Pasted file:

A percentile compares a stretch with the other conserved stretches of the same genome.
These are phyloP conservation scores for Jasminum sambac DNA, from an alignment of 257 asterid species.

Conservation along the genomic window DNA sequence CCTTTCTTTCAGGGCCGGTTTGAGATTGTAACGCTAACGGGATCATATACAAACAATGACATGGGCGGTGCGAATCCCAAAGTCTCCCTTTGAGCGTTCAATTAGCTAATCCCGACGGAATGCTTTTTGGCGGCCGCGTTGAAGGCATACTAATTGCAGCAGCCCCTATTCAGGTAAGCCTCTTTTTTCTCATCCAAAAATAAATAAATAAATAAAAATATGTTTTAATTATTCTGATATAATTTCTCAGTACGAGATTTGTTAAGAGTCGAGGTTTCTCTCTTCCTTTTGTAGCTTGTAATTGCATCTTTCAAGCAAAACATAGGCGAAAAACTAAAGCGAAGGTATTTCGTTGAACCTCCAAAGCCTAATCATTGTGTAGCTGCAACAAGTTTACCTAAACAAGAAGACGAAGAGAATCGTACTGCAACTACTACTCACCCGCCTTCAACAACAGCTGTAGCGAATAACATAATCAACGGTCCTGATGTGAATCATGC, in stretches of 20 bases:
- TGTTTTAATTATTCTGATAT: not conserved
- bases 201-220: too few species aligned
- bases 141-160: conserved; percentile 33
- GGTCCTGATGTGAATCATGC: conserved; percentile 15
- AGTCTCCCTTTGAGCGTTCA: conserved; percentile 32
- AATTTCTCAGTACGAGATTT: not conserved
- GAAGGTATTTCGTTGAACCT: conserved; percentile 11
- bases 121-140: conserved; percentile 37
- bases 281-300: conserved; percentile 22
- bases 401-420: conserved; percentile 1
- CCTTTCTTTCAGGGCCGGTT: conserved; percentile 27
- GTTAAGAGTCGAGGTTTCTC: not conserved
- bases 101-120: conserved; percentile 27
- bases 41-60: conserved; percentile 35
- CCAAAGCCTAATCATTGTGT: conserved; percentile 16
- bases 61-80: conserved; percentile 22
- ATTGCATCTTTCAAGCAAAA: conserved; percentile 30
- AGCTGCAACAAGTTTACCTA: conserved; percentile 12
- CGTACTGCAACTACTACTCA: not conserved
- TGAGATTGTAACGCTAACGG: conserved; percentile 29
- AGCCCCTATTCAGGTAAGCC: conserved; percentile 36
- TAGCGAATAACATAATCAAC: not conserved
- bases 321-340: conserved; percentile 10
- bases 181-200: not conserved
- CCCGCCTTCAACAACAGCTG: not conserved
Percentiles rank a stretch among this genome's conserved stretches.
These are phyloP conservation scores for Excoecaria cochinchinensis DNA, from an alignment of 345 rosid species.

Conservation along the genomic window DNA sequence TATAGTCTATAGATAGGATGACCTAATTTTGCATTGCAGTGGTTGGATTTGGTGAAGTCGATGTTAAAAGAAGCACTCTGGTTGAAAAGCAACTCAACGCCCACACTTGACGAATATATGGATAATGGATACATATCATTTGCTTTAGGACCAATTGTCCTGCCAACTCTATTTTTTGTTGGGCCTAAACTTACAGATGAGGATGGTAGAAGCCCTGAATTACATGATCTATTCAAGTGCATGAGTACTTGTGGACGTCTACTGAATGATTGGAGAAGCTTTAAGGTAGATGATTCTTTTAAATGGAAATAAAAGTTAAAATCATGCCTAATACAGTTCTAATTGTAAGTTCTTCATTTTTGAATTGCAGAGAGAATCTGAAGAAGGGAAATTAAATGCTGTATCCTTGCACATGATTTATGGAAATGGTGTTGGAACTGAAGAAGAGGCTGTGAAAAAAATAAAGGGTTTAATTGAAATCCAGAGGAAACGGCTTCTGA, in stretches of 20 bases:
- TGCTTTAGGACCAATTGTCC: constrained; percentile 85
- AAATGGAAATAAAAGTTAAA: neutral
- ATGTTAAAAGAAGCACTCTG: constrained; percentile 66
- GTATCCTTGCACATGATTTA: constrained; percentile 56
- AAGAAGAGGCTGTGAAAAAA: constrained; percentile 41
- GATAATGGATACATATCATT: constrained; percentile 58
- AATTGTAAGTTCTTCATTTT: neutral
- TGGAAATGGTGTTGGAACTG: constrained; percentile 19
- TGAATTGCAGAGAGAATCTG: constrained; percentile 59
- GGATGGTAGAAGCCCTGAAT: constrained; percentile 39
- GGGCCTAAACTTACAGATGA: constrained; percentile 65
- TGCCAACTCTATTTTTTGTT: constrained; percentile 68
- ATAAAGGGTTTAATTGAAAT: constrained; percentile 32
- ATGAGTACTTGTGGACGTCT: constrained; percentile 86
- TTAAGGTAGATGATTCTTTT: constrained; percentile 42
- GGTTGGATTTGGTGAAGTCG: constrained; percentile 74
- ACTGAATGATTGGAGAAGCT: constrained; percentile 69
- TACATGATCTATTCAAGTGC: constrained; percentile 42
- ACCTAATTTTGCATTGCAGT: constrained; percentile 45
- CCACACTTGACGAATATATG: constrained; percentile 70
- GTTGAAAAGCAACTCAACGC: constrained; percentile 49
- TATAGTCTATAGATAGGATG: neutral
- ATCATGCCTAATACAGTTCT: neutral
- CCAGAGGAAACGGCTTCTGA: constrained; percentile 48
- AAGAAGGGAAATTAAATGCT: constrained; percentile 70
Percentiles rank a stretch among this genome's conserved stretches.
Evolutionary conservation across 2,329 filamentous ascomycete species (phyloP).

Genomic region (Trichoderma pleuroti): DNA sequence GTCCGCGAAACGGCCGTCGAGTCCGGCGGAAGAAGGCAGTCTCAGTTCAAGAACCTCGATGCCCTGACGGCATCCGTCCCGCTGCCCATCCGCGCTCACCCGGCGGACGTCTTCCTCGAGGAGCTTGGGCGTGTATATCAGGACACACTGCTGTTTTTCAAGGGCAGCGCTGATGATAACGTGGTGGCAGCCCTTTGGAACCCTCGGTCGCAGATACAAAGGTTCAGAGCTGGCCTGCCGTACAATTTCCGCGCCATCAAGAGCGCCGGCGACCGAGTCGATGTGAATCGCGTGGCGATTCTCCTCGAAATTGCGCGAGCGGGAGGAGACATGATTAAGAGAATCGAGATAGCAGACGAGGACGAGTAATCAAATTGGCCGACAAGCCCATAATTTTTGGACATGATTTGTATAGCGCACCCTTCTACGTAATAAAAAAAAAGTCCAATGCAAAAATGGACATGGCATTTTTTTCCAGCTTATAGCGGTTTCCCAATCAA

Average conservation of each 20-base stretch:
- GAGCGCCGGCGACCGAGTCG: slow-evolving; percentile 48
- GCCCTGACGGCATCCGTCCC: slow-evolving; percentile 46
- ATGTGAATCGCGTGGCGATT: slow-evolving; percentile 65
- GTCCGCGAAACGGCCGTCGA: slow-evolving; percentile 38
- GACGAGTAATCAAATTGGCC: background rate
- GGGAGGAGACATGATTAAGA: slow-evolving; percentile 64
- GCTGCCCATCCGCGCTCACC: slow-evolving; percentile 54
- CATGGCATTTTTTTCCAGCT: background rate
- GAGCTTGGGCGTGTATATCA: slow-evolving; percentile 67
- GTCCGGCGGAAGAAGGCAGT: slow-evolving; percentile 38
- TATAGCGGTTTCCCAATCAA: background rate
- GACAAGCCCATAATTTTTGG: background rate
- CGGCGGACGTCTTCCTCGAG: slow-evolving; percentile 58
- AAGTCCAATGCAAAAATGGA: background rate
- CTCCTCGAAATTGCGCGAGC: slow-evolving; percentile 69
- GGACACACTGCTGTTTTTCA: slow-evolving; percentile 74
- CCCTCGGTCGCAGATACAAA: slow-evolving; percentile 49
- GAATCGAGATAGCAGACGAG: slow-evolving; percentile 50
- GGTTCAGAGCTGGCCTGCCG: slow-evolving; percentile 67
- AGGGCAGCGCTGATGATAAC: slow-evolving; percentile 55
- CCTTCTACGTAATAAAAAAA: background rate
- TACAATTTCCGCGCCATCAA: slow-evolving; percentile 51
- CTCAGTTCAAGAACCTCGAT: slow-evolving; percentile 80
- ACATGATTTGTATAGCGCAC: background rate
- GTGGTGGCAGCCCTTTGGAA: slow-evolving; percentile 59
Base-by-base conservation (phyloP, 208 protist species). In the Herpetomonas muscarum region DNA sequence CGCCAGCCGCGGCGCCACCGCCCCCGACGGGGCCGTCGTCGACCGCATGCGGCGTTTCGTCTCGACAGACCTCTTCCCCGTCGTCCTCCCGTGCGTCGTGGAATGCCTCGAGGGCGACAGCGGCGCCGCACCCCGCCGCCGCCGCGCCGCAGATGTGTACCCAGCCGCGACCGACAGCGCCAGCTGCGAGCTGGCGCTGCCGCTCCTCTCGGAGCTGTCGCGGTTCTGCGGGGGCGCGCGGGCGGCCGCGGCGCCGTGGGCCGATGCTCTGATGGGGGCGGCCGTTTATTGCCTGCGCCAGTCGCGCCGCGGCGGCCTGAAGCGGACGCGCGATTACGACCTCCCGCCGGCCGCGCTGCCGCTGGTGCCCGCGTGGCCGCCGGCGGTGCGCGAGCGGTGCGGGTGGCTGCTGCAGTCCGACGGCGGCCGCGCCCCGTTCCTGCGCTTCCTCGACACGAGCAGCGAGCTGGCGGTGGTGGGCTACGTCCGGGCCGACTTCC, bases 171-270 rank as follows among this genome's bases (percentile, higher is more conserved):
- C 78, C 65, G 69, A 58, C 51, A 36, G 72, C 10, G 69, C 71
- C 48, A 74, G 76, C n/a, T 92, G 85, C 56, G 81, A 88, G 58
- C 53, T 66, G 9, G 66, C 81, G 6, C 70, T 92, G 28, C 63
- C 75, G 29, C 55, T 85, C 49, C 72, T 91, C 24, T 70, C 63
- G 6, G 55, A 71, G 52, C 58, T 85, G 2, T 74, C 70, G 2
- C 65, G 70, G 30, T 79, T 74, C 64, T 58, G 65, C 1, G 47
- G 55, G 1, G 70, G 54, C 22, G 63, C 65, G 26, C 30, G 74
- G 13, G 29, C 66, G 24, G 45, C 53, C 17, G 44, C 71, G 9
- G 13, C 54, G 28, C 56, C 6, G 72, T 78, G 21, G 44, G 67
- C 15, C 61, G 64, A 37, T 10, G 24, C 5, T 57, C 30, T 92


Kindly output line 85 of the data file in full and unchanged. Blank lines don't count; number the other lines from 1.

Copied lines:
- GTGGTGGCAGCCCTTTGGAA: slow-evolving; percentile 59